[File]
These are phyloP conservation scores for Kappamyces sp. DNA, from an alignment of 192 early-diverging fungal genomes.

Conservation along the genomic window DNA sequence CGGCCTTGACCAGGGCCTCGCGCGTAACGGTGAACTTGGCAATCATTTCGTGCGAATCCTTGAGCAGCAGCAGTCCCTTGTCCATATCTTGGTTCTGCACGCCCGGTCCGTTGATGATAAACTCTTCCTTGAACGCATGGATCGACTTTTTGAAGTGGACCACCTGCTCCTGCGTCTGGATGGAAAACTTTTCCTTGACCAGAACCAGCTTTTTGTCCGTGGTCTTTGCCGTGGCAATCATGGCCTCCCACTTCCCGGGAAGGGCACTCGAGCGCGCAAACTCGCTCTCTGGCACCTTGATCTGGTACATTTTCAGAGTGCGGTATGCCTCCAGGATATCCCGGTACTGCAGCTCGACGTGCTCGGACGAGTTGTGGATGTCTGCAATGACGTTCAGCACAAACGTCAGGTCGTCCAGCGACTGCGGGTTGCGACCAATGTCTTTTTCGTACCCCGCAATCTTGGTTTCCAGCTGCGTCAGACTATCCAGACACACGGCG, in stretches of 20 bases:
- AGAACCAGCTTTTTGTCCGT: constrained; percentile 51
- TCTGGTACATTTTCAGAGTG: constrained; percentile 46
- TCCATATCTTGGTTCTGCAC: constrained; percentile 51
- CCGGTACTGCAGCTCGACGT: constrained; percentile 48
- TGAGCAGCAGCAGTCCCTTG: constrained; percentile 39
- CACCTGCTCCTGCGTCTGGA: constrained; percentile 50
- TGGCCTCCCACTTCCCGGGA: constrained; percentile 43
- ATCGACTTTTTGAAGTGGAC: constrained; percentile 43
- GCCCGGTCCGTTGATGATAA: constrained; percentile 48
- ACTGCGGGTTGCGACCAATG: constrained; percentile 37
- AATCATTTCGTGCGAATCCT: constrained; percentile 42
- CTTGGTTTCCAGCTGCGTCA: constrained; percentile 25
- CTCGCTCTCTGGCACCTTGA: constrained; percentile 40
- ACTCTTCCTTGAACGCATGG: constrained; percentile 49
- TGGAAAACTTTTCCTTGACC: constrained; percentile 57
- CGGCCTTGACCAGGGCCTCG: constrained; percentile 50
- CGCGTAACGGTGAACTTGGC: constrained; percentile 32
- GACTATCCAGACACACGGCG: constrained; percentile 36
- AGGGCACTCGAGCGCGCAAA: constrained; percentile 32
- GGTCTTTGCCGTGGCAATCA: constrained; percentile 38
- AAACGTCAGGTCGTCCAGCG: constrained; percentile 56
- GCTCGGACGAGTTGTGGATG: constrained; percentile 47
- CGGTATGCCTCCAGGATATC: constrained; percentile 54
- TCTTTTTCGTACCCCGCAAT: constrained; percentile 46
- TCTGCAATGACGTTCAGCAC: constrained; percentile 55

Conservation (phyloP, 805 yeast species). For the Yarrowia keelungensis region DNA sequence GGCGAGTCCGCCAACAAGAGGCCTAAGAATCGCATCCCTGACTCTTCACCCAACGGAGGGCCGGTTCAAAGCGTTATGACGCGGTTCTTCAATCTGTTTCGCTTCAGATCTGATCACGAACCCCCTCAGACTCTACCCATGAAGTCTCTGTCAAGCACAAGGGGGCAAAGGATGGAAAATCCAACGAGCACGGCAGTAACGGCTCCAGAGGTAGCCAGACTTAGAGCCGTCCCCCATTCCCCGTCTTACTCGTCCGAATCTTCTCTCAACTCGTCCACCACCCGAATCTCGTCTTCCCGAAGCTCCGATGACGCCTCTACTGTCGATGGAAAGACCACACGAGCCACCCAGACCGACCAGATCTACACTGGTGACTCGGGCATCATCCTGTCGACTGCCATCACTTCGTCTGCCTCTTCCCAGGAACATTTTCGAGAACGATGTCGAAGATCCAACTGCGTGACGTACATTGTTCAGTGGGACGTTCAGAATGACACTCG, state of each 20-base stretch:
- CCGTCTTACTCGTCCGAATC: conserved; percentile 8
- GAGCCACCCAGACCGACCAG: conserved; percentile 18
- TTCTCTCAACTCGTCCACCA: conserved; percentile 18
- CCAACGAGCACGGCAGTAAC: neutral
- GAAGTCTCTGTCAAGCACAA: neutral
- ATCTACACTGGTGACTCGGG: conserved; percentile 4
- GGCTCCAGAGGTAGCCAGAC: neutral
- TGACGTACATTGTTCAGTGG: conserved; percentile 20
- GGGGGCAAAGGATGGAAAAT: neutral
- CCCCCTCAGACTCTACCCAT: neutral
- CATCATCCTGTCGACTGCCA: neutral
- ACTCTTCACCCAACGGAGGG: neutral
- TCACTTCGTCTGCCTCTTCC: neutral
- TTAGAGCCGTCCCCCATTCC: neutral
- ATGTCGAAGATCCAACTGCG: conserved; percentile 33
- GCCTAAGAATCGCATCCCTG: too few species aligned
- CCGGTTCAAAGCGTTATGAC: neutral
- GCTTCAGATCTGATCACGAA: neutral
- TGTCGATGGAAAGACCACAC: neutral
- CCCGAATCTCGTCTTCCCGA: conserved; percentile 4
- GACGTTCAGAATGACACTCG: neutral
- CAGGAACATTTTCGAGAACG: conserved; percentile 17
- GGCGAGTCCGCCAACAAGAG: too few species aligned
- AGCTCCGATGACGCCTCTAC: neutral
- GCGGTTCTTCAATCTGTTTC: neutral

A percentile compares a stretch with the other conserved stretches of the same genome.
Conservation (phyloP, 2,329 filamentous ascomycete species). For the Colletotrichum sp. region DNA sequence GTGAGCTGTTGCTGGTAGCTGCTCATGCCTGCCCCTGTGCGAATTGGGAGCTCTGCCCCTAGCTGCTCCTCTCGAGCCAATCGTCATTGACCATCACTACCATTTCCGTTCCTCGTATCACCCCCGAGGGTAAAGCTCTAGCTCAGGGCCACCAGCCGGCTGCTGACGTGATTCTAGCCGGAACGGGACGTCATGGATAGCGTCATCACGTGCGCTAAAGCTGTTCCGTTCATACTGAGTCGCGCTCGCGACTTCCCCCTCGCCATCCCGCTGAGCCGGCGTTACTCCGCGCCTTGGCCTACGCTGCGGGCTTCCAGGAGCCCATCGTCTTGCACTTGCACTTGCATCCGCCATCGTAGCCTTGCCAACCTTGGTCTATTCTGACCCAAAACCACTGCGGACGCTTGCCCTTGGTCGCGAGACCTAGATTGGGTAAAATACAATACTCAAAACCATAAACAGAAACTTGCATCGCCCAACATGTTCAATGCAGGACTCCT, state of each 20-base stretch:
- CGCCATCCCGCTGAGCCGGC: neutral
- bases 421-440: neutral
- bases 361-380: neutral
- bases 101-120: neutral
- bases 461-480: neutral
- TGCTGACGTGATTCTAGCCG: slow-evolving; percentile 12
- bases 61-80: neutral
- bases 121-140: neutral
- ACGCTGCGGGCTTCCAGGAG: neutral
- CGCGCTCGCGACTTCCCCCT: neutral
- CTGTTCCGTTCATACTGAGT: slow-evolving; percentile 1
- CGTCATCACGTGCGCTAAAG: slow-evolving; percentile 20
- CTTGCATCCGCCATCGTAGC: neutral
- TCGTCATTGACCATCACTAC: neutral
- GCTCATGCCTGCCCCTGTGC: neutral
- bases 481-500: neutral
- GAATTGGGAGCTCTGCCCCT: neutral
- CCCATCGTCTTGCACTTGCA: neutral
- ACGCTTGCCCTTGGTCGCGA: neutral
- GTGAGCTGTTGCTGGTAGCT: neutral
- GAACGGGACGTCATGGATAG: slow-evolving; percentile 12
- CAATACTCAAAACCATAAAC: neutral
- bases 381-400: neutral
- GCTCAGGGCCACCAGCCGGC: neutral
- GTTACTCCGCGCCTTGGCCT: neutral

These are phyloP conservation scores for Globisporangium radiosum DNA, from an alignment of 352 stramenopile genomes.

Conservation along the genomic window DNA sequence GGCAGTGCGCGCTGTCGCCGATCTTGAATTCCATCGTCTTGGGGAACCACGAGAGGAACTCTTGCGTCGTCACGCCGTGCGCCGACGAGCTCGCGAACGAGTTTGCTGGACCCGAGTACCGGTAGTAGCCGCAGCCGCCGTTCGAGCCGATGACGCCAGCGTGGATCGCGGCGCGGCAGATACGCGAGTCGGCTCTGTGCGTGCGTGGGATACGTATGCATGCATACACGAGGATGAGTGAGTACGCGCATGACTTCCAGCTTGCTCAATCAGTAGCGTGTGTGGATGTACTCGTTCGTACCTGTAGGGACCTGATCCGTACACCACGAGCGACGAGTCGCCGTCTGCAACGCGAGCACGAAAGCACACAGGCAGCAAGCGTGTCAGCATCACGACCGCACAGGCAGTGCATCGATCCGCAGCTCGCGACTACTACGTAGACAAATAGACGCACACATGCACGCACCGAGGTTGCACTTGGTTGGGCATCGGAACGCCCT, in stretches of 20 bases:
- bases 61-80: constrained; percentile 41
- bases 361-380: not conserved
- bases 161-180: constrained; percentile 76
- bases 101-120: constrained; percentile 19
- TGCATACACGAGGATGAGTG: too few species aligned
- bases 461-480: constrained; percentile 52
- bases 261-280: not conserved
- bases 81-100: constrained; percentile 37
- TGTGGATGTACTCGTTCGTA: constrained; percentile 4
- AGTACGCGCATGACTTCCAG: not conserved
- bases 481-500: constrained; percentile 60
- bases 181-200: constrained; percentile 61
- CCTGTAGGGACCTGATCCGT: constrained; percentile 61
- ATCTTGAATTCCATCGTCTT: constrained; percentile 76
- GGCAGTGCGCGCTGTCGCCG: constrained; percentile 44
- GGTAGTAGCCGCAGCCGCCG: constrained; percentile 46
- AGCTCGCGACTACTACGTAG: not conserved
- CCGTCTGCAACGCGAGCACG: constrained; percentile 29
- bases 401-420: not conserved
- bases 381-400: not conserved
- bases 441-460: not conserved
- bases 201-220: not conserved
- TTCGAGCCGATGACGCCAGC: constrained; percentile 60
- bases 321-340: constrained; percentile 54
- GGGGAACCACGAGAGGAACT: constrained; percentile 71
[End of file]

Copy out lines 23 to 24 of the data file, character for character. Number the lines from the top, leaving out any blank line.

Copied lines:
- AAACGTCAGGTCGTCCAGCG: constrained; percentile 56
- GCTCGGACGAGTTGTGGATG: constrained; percentile 47